• Anonymous

    I think the author has one thing wrong. If there was a tie in the electoral college, it would be the House who voted for the pres and since the present House is repub, Romney would have been elected and the Senate votes for the VP and that could have been Biden. Then again, I could have it mixed up.

    • Anonymous

      You are correct.
      Let us now contemplate with wonder and awe how this “activist” who gets such a basic fact wrong is afforded a forum to pontificate on the glories of mob rule.

  • Anonymous

    Electoral College is out dated, time to go.

  • Anonymous

    Living in Maine it’s hard to believe your vote really matters in a Presidential election. All we hear is Ohio, New york And California controls everything. Popular vote makes you feel your vote is more important.

  • Anonymous

    Good thing we live in a republic Mr Riechard. We elect people to represent our interests apportioned by population and geography. Now you don’t have to concern yourself with something being “undemocratic”.

    • Anonymous

      We’re a democratic republic and since our founding, we’ve moved more and more to being a democracy. Notice how we essentially have the general population voting in elections and on large issues? We have a hybrid system and your comment is just highlighting your pettiness, as they usually do.

  • Anonymous

    In getting rid of it we also need to stop voting on Tuesday and make it a Saturday vote.

    • Anonymous

      Most states allow early voting. Pick a day.

    • Scott Harriman

      The day of the election doesn’t matter since you can vote early on any day of the week. You can even vote by mail.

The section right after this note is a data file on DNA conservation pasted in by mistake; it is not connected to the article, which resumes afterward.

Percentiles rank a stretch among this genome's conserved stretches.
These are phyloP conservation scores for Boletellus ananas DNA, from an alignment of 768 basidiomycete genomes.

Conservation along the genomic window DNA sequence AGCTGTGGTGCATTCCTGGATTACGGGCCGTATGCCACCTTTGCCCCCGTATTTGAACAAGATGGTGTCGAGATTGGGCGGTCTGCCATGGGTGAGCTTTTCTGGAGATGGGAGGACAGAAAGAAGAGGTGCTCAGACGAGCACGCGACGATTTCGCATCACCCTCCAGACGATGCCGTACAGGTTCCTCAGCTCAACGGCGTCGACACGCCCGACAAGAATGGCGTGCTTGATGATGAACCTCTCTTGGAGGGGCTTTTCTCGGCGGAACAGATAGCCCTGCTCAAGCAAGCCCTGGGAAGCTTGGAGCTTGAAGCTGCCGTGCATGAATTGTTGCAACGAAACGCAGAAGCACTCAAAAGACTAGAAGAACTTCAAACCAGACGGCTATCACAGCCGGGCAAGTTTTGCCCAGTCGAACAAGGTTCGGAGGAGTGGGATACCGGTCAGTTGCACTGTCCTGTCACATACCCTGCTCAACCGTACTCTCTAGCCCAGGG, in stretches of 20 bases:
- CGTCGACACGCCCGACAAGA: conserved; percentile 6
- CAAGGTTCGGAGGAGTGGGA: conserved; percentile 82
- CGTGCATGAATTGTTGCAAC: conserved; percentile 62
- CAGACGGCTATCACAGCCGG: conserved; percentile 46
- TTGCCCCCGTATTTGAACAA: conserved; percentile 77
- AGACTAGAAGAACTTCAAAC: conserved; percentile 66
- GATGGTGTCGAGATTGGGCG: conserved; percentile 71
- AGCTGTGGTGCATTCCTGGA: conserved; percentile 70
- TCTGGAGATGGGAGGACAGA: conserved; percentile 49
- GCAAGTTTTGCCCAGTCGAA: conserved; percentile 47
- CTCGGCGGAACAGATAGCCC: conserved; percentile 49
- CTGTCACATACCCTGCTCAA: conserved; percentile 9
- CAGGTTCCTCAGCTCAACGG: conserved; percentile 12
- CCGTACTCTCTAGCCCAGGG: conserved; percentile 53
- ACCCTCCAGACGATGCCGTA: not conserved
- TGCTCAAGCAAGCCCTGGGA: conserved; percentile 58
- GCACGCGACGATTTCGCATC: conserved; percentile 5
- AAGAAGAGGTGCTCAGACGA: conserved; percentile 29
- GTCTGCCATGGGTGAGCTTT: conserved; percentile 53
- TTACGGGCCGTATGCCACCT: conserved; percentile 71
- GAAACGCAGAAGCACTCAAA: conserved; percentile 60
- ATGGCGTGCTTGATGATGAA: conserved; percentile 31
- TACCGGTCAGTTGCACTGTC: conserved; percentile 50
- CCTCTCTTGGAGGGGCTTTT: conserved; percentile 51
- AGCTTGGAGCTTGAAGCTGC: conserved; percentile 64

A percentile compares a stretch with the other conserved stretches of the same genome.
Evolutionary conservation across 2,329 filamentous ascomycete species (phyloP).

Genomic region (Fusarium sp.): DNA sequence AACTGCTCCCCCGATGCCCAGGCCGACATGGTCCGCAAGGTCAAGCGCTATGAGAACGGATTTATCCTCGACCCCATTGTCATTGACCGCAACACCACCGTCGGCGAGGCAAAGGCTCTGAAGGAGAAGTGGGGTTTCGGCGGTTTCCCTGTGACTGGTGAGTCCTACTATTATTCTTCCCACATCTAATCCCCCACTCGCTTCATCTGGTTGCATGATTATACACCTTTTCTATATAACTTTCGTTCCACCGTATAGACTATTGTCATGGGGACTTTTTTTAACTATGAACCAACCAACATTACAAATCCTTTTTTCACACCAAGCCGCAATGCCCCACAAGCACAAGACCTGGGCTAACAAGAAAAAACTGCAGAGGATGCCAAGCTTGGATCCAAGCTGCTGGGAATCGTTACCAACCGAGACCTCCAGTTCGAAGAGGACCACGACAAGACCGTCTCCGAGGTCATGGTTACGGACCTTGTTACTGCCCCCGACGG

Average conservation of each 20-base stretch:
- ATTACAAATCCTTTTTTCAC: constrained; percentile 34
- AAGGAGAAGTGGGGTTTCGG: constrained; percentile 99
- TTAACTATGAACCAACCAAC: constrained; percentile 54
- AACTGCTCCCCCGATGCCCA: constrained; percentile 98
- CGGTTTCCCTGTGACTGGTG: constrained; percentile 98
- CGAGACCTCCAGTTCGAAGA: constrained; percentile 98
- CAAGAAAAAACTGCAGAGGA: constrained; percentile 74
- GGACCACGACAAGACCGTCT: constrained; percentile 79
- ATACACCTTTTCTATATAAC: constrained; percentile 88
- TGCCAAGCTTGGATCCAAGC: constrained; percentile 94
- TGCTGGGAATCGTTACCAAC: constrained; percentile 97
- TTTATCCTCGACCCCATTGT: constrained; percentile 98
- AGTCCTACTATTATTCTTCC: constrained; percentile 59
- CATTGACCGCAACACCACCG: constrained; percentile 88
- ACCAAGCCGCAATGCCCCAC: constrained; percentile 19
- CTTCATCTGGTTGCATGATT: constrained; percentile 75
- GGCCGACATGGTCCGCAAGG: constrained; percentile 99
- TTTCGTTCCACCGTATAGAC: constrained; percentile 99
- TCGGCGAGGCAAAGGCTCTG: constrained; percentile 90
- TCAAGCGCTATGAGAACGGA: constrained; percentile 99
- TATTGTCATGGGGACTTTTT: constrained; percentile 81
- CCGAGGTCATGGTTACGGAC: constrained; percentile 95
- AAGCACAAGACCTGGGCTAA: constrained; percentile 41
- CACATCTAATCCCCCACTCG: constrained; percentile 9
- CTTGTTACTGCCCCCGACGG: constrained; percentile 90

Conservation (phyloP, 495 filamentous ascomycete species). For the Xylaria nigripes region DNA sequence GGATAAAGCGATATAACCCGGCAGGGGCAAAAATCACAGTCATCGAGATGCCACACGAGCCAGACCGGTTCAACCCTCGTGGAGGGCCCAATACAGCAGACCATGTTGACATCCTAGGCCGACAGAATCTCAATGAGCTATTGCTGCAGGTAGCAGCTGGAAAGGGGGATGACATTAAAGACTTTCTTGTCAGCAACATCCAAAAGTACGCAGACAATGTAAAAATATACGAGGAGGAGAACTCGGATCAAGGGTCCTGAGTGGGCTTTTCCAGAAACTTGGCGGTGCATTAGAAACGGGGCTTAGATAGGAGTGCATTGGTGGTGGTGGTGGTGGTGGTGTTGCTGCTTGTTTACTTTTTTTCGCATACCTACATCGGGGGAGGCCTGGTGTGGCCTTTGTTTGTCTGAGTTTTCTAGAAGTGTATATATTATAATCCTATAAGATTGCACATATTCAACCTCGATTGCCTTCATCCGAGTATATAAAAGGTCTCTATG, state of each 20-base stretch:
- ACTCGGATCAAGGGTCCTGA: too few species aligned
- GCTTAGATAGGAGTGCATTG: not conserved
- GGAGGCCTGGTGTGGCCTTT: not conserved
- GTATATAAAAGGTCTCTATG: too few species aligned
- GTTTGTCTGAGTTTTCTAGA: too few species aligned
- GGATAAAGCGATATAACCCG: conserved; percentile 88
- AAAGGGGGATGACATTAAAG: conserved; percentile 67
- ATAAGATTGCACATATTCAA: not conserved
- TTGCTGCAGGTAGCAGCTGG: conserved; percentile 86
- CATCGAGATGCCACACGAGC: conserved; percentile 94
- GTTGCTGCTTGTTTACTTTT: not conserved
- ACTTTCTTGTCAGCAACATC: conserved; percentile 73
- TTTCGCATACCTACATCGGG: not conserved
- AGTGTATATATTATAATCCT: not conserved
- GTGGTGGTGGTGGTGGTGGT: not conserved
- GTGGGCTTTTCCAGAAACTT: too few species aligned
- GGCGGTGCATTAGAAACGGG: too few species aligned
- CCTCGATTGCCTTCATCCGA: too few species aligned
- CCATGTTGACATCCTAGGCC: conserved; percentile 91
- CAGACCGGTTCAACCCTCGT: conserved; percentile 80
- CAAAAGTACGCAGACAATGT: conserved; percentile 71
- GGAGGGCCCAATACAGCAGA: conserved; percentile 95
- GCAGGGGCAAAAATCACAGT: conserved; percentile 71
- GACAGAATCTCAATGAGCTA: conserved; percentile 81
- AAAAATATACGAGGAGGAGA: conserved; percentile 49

• Anonymous

    But, the Electoral College allows the Dems to declare Obama’s victory as a landslide, when, in reality, it was just a couple of percentile.

    • Anonymous

      It was a landslide. Get over it.

    • Anonymous

      I don’t buy the landslide argument to begin with. In term of Electoral Vote victory percentages it doesn’t compare to historical landslides to wit:

      James Monroe’s 231 electoral votes to John Quincy Adams’s 1 electoral vote in 1820. (99.2% margin)
      Franklin D. Roosevelt’s 523 electoral votes to Alf Landon’s 8 electoral votes in 1936. (97% margin)
      Ronald Reagan’s 525 electoral votes to Walter Mondale’s 13 electoral votes in 1984. (95.2% margin)
      Richard Nixon’s 520 electoral votes to George McGovern’s 17 electoral votes and John Hospers’s 1 in 1972. (93.3% margin)

      Or popular vote landslides
      26.2% : Warren Harding’s 60.3% to James M. Cox’s 34.1% in the 1920 presidential election
      25.2% : Calvin Coolidge’s 54.0% to John W. Davis’s 28.8% in the 1924 presidential election
      24.3% : Franklin D. Roosevelt’s 60.8% to Alf Landon’s 36.5% in the 1936 presidential election
      23.2% : Richard Nixon’s 60.7% to George McGovern’s 37.5% in the 1972 presidential election
      22.6% : Lyndon Johnson’s 61.1% to Barry Goldwater’s 38.5% in the 1964 presidential election

      • Anonymous

        Some people have trouble with math I see.